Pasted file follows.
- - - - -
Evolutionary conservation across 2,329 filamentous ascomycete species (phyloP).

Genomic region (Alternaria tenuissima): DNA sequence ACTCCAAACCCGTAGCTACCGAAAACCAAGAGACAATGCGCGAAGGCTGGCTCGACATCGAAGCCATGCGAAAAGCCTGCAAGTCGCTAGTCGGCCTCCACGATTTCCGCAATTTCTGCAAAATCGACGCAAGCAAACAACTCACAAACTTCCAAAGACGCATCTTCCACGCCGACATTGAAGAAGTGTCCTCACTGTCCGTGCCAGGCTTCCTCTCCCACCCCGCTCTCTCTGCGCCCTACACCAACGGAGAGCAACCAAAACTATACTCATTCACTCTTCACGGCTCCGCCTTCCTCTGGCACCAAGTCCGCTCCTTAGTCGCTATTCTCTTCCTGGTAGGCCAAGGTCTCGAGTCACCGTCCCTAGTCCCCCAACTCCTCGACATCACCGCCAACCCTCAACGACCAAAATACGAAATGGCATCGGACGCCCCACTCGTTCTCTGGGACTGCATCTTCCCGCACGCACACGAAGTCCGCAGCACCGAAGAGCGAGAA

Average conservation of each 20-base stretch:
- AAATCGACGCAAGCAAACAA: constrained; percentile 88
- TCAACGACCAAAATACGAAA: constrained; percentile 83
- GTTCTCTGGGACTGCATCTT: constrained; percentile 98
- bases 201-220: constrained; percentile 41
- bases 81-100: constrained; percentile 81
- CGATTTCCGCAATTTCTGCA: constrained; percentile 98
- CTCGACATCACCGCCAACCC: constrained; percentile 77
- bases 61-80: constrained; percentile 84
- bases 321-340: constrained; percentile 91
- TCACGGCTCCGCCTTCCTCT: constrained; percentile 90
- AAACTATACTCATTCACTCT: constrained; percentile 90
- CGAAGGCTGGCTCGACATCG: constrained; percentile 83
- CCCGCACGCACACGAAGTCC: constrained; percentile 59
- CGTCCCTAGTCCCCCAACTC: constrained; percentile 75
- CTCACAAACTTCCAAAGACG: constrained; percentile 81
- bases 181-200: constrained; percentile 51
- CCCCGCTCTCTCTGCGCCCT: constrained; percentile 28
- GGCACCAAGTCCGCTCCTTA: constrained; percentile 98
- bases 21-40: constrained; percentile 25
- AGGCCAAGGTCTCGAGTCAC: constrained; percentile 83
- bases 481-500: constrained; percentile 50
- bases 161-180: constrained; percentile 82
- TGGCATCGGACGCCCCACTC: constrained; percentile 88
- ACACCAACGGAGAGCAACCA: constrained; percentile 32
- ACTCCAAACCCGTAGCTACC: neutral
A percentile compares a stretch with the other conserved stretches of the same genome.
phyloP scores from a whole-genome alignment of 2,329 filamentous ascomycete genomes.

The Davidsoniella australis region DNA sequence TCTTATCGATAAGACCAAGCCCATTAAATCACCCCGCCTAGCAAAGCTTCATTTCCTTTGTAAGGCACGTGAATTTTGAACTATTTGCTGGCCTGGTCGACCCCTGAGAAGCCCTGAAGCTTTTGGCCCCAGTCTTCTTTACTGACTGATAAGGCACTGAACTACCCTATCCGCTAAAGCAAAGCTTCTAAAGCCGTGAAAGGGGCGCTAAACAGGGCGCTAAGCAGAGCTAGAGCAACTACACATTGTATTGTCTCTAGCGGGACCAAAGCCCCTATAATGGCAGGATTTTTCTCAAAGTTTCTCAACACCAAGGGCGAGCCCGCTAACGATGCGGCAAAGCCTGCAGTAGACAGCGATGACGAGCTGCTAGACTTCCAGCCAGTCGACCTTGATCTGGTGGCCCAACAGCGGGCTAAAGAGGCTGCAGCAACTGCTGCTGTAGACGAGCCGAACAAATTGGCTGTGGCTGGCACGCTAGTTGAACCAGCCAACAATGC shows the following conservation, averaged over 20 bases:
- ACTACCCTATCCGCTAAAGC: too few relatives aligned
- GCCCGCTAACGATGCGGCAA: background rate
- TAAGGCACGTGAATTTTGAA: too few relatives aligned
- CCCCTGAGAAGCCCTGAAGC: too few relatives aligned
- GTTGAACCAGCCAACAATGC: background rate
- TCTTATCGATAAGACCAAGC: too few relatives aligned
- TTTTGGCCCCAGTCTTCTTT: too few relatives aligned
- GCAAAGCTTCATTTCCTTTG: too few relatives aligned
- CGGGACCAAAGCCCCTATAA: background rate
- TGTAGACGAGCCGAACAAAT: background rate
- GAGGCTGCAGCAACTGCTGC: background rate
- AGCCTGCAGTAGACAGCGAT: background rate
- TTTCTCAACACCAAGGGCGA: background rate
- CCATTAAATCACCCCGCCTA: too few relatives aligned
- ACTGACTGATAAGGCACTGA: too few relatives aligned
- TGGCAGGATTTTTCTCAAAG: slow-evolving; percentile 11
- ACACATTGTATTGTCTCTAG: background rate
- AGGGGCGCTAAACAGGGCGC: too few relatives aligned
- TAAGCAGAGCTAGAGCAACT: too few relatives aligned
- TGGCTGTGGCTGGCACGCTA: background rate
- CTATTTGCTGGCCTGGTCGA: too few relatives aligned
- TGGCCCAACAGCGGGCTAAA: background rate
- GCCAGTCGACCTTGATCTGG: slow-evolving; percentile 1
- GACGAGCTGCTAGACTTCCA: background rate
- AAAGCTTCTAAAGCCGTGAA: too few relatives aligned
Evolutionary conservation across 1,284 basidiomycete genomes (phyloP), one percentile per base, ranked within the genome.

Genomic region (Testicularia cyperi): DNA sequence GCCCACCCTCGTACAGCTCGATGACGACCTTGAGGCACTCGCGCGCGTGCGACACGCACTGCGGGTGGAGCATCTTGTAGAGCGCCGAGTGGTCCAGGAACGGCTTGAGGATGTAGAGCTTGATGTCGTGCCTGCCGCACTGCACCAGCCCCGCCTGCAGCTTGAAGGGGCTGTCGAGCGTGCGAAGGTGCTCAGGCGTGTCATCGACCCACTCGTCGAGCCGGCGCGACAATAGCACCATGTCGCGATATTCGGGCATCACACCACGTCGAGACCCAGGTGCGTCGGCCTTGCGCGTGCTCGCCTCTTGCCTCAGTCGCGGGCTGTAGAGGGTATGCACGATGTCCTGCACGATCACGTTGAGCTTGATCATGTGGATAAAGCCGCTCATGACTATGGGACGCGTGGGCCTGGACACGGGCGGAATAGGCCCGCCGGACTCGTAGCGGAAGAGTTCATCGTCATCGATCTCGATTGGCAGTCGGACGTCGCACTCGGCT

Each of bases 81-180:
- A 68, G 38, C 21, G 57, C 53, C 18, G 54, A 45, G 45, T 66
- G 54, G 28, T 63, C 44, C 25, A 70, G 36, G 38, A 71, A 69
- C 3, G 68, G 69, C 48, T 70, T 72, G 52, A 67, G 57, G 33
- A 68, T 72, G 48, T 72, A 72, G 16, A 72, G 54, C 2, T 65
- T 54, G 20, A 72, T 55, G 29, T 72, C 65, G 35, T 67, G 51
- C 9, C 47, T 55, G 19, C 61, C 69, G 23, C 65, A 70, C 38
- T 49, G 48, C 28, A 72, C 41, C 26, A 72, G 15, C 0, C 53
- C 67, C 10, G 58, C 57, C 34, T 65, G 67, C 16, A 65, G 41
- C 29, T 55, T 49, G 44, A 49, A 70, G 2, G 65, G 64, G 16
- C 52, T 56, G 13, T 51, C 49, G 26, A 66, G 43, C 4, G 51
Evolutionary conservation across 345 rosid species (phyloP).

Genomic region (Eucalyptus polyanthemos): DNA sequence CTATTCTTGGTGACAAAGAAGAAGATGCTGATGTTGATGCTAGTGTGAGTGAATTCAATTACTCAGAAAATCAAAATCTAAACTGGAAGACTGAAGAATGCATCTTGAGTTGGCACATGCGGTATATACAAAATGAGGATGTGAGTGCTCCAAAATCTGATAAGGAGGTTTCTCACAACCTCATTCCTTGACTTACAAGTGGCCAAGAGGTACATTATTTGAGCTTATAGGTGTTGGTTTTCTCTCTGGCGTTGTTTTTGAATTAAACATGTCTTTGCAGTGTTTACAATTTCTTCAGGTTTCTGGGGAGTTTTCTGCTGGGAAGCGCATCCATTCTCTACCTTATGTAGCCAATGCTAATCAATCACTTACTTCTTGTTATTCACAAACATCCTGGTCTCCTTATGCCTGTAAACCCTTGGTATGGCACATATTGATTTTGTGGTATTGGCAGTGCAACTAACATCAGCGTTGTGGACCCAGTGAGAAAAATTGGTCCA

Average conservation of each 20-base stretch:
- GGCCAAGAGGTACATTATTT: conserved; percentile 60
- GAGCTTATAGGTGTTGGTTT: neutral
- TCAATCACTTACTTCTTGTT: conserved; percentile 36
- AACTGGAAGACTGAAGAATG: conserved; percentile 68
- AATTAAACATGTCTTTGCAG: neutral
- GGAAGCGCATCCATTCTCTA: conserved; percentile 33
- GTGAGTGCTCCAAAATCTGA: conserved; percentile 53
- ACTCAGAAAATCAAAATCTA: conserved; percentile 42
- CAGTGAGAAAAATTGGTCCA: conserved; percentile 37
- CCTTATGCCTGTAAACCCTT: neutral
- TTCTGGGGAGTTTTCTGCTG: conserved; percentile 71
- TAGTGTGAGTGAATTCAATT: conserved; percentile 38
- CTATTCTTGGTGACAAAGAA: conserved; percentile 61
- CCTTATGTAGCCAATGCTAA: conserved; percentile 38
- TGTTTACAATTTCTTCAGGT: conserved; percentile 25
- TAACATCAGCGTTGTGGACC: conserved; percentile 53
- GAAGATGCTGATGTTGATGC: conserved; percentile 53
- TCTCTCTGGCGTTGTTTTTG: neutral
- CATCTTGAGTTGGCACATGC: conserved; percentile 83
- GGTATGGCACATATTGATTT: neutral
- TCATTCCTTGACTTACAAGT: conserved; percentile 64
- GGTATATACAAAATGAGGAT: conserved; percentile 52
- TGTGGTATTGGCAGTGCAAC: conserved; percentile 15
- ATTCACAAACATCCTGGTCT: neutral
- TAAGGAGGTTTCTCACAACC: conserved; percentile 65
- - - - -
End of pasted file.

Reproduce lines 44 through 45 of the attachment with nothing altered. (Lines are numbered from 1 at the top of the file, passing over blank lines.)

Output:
- TTTCTCAACACCAAGGGCGA: background rate
- CCATTAAATCACCCCGCCTA: too few relatives aligned